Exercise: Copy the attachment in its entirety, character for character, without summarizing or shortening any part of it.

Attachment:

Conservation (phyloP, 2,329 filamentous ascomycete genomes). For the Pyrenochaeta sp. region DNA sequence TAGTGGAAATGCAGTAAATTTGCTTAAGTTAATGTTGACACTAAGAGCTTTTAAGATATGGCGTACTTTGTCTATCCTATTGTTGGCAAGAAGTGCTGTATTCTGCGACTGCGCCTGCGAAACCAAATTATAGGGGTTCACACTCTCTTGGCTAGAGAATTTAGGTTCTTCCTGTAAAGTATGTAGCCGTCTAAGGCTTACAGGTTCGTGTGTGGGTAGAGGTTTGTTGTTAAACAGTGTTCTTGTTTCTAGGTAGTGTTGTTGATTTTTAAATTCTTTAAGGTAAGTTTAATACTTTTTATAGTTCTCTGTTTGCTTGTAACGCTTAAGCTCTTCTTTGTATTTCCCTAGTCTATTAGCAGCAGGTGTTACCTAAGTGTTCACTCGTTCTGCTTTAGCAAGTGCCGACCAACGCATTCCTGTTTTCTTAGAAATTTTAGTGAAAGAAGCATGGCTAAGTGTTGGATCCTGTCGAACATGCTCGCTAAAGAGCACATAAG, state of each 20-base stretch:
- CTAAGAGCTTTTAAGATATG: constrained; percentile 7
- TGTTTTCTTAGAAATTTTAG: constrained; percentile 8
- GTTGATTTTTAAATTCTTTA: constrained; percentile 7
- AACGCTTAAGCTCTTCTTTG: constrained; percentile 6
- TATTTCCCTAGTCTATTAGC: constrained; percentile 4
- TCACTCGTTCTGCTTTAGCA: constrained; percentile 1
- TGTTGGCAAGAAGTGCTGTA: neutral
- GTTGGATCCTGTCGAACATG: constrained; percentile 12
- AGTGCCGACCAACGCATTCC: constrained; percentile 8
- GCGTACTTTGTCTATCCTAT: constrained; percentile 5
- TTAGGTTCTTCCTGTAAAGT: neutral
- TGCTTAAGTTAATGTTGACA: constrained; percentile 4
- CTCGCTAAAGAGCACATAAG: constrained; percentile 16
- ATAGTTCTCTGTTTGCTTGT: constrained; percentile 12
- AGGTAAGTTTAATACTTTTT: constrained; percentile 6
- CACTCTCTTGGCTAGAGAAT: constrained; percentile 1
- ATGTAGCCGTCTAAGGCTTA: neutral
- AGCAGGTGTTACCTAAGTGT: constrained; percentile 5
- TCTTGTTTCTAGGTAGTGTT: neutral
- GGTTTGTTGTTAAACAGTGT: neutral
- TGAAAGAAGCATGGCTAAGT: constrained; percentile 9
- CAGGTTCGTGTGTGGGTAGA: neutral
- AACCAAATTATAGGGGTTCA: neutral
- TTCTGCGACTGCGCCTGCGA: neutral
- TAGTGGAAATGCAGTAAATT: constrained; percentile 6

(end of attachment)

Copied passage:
Conservation (phyloP, 2,329 filamentous ascomycete genomes). For the Pyrenochaeta sp. region DNA sequence TAGTGGAAATGCAGTAAATTTGCTTAAGTTAATGTTGACACTAAGAGCTTTTAAGATATGGCGTACTTTGTCTATCCTATTGTTGGCAAGAAGTGCTGTATTCTGCGACTGCGCCTGCGAAACCAAATTATAGGGGTTCACACTCTCTTGGCTAGAGAATTTAGGTTCTTCCTGTAAAGTATGTAGCCGTCTAAGGCTTACAGGTTCGTGTGTGGGTAGAGGTTTGTTGTTAAACAGTGTTCTTGTTTCTAGGTAGTGTTGTTGATTTTTAAATTCTTTAAGGTAAGTTTAATACTTTTTATAGTTCTCTGTTTGCTTGTAACGCTTAAGCTCTTCTTTGTATTTCCCTAGTCTATTAGCAGCAGGTGTTACCTAAGTGTTCACTCGTTCTGCTTTAGCAAGTGCCGACCAACGCATTCCTGTTTTCTTAGAAATTTTAGTGAAAGAAGCATGGCTAAGTGTTGGATCCTGTCGAACATGCTCGCTAAAGAGCACATAAG, state of each 20-base stretch:
- CTAAGAGCTTTTAAGATATG: constrained; percentile 7
- TGTTTTCTTAGAAATTTTAG: constrained; percentile 8
- GTTGATTTTTAAATTCTTTA: constrained; percentile 7
- AACGCTTAAGCTCTTCTTTG: constrained; percentile 6
- TATTTCCCTAGTCTATTAGC: constrained; percentile 4
- TCACTCGTTCTGCTTTAGCA: constrained; percentile 1
- TGTTGGCAAGAAGTGCTGTA: neutral
- GTTGGATCCTGTCGAACATG: constrained; percentile 12
- AGTGCCGACCAACGCATTCC: constrained; percentile 8
- GCGTACTTTGTCTATCCTAT: constrained; percentile 5
- TTAGGTTCTTCCTGTAAAGT: neutral
- TGCTTAAGTTAATGTTGACA: constrained; percentile 4
- CTCGCTAAAGAGCACATAAG: constrained; percentile 16
- ATAGTTCTCTGTTTGCTTGT: constrained; percentile 12
- AGGTAAGTTTAATACTTTTT: constrained; percentile 6
- CACTCTCTTGGCTAGAGAAT: constrained; percentile 1
- ATGTAGCCGTCTAAGGCTTA: neutral
- AGCAGGTGTTACCTAAGTGT: constrained; percentile 5
- TCTTGTTTCTAGGTAGTGTT: neutral
- GGTTTGTTGTTAAACAGTGT: neutral
- TGAAAGAAGCATGGCTAAGT: constrained; percentile 9
- CAGGTTCGTGTGTGGGTAGA: neutral
- AACCAAATTATAGGGGTTCA: neutral
- TTCTGCGACTGCGCCTGCGA: neutral
- TAGTGGAAATGCAGTAAATT: constrained; percentile 6